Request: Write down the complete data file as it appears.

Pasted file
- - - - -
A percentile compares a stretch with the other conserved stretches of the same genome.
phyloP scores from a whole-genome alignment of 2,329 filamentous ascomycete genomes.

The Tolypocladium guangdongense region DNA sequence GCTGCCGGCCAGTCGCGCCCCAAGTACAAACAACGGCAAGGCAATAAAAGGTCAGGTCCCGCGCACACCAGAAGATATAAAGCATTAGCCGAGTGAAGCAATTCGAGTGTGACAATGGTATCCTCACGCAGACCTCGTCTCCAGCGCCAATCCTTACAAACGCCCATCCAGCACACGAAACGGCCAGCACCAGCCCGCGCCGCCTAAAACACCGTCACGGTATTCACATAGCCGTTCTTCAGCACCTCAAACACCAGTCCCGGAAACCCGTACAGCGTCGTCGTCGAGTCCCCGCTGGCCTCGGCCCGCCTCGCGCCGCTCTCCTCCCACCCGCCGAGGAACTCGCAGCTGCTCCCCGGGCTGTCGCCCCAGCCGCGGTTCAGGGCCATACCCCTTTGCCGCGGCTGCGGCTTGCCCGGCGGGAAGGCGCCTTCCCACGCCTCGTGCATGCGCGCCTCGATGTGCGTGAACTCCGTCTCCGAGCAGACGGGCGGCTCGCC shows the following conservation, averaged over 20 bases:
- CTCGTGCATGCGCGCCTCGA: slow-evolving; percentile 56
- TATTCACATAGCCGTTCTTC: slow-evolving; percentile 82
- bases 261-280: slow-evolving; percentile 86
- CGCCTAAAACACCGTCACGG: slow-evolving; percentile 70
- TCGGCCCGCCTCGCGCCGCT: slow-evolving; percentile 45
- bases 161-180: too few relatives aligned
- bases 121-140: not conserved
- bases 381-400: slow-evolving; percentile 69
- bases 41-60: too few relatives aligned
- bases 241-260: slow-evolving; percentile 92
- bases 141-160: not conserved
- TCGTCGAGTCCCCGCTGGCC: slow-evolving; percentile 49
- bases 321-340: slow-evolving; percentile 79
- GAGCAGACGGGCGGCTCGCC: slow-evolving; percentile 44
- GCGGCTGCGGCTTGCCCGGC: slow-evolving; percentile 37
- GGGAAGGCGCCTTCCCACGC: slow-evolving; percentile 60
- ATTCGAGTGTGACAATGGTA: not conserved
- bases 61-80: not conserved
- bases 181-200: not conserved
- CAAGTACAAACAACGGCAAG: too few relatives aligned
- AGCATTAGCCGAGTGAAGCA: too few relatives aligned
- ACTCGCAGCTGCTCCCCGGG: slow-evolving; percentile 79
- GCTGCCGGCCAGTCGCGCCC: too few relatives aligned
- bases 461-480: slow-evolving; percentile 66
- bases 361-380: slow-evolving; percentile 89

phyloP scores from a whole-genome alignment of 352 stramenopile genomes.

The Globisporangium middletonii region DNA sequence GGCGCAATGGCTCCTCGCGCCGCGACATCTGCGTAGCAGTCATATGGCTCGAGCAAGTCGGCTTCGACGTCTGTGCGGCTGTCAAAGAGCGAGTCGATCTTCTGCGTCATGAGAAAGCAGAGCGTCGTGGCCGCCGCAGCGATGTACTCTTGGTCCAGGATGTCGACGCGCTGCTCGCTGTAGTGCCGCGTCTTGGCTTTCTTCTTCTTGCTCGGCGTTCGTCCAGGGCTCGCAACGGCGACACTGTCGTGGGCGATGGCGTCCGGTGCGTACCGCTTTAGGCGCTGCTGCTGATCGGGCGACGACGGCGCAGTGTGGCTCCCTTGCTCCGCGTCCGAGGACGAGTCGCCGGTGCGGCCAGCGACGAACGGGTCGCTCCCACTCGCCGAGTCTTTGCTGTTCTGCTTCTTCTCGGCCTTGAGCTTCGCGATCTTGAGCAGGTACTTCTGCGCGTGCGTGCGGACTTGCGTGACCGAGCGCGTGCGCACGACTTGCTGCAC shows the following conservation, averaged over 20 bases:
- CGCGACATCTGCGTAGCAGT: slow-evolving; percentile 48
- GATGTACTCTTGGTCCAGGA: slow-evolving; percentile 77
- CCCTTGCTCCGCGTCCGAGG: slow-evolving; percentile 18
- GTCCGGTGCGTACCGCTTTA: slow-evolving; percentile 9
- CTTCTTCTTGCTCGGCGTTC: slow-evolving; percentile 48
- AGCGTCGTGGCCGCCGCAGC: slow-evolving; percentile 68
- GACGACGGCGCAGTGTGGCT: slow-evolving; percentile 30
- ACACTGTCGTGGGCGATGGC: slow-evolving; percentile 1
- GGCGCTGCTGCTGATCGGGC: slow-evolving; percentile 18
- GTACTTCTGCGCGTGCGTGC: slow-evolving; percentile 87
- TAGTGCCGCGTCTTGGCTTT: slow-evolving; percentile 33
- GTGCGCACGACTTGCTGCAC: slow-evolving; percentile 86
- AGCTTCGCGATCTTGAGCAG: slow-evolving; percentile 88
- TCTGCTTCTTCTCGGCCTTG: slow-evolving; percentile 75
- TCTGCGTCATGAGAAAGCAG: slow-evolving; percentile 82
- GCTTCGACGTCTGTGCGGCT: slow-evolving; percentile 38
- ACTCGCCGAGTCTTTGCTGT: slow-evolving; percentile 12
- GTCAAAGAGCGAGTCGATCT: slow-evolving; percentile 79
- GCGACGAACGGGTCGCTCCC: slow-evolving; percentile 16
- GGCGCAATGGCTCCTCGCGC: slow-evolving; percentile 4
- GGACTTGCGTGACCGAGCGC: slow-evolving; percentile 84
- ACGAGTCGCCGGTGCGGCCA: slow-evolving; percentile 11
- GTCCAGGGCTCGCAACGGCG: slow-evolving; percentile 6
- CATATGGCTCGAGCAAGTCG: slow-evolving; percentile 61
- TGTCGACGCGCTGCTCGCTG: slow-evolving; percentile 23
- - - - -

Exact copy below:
A percentile compares a stretch with the other conserved stretches of the same genome.
phyloP scores from a whole-genome alignment of 2,329 filamentous ascomycete genomes.

The Tolypocladium guangdongense region DNA sequence GCTGCCGGCCAGTCGCGCCCCAAGTACAAACAACGGCAAGGCAATAAAAGGTCAGGTCCCGCGCACACCAGAAGATATAAAGCATTAGCCGAGTGAAGCAATTCGAGTGTGACAATGGTATCCTCACGCAGACCTCGTCTCCAGCGCCAATCCTTACAAACGCCCATCCAGCACACGAAACGGCCAGCACCAGCCCGCGCCGCCTAAAACACCGTCACGGTATTCACATAGCCGTTCTTCAGCACCTCAAACACCAGTCCCGGAAACCCGTACAGCGTCGTCGTCGAGTCCCCGCTGGCCTCGGCCCGCCTCGCGCCGCTCTCCTCCCACCCGCCGAGGAACTCGCAGCTGCTCCCCGGGCTGTCGCCCCAGCCGCGGTTCAGGGCCATACCCCTTTGCCGCGGCTGCGGCTTGCCCGGCGGGAAGGCGCCTTCCCACGCCTCGTGCATGCGCGCCTCGATGTGCGTGAACTCCGTCTCCGAGCAGACGGGCGGCTCGCC shows the following conservation, averaged over 20 bases:
- CTCGTGCATGCGCGCCTCGA: slow-evolving; percentile 56
- TATTCACATAGCCGTTCTTC: slow-evolving; percentile 82
- bases 261-280: slow-evolving; percentile 86
- CGCCTAAAACACCGTCACGG: slow-evolving; percentile 70
- TCGGCCCGCCTCGCGCCGCT: slow-evolving; percentile 45
- bases 161-180: too few relatives aligned
- bases 121-140: not conserved
- bases 381-400: slow-evolving; percentile 69
- bases 41-60: too few relatives aligned
- bases 241-260: slow-evolving; percentile 92
- bases 141-160: not conserved
- TCGTCGAGTCCCCGCTGGCC: slow-evolving; percentile 49
- bases 321-340: slow-evolving; percentile 79
- GAGCAGACGGGCGGCTCGCC: slow-evolving; percentile 44
- GCGGCTGCGGCTTGCCCGGC: slow-evolving; percentile 37
- GGGAAGGCGCCTTCCCACGC: slow-evolving; percentile 60
- ATTCGAGTGTGACAATGGTA: not conserved
- bases 61-80: not conserved
- bases 181-200: not conserved
- CAAGTACAAACAACGGCAAG: too few relatives aligned
- AGCATTAGCCGAGTGAAGCA: too few relatives aligned
- ACTCGCAGCTGCTCCCCGGG: slow-evolving; percentile 79
- GCTGCCGGCCAGTCGCGCCC: too few relatives aligned
- bases 461-480: slow-evolving; percentile 66
- bases 361-380: slow-evolving; percentile 89

phyloP scores from a whole-genome alignment of 352 stramenopile genomes.

The Globisporangium middletonii region DNA sequence GGCGCAATGGCTCCTCGCGCCGCGACATCTGCGTAGCAGTCATATGGCTCGAGCAAGTCGGCTTCGACGTCTGTGCGGCTGTCAAAGAGCGAGTCGATCTTCTGCGTCATGAGAAAGCAGAGCGTCGTGGCCGCCGCAGCGATGTACTCTTGGTCCAGGATGTCGACGCGCTGCTCGCTGTAGTGCCGCGTCTTGGCTTTCTTCTTCTTGCTCGGCGTTCGTCCAGGGCTCGCAACGGCGACACTGTCGTGGGCGATGGCGTCCGGTGCGTACCGCTTTAGGCGCTGCTGCTGATCGGGCGACGACGGCGCAGTGTGGCTCCCTTGCTCCGCGTCCGAGGACGAGTCGCCGGTGCGGCCAGCGACGAACGGGTCGCTCCCACTCGCCGAGTCTTTGCTGTTCTGCTTCTTCTCGGCCTTGAGCTTCGCGATCTTGAGCAGGTACTTCTGCGCGTGCGTGCGGACTTGCGTGACCGAGCGCGTGCGCACGACTTGCTGCAC shows the following conservation, averaged over 20 bases:
- CGCGACATCTGCGTAGCAGT: slow-evolving; percentile 48
- GATGTACTCTTGGTCCAGGA: slow-evolving; percentile 77
- CCCTTGCTCCGCGTCCGAGG: slow-evolving; percentile 18
- GTCCGGTGCGTACCGCTTTA: slow-evolving; percentile 9
- CTTCTTCTTGCTCGGCGTTC: slow-evolving; percentile 48
- AGCGTCGTGGCCGCCGCAGC: slow-evolving; percentile 68
- GACGACGGCGCAGTGTGGCT: slow-evolving; percentile 30
- ACACTGTCGTGGGCGATGGC: slow-evolving; percentile 1
- GGCGCTGCTGCTGATCGGGC: slow-evolving; percentile 18
- GTACTTCTGCGCGTGCGTGC: slow-evolving; percentile 87
- TAGTGCCGCGTCTTGGCTTT: slow-evolving; percentile 33
- GTGCGCACGACTTGCTGCAC: slow-evolving; percentile 86
- AGCTTCGCGATCTTGAGCAG: slow-evolving; percentile 88
- TCTGCTTCTTCTCGGCCTTG: slow-evolving; percentile 75
- TCTGCGTCATGAGAAAGCAG: slow-evolving; percentile 82
- GCTTCGACGTCTGTGCGGCT: slow-evolving; percentile 38
- ACTCGCCGAGTCTTTGCTGT: slow-evolving; percentile 12
- GTCAAAGAGCGAGTCGATCT: slow-evolving; percentile 79
- GCGACGAACGGGTCGCTCCC: slow-evolving; percentile 16
- GGCGCAATGGCTCCTCGCGC: slow-evolving; percentile 4
- GGACTTGCGTGACCGAGCGC: slow-evolving; percentile 84
- ACGAGTCGCCGGTGCGGCCA: slow-evolving; percentile 11
- GTCCAGGGCTCGCAACGGCG: slow-evolving; percentile 6
- CATATGGCTCGAGCAAGTCG: slow-evolving; percentile 61
- TGTCGACGCGCTGCTCGCTG: slow-evolving; percentile 23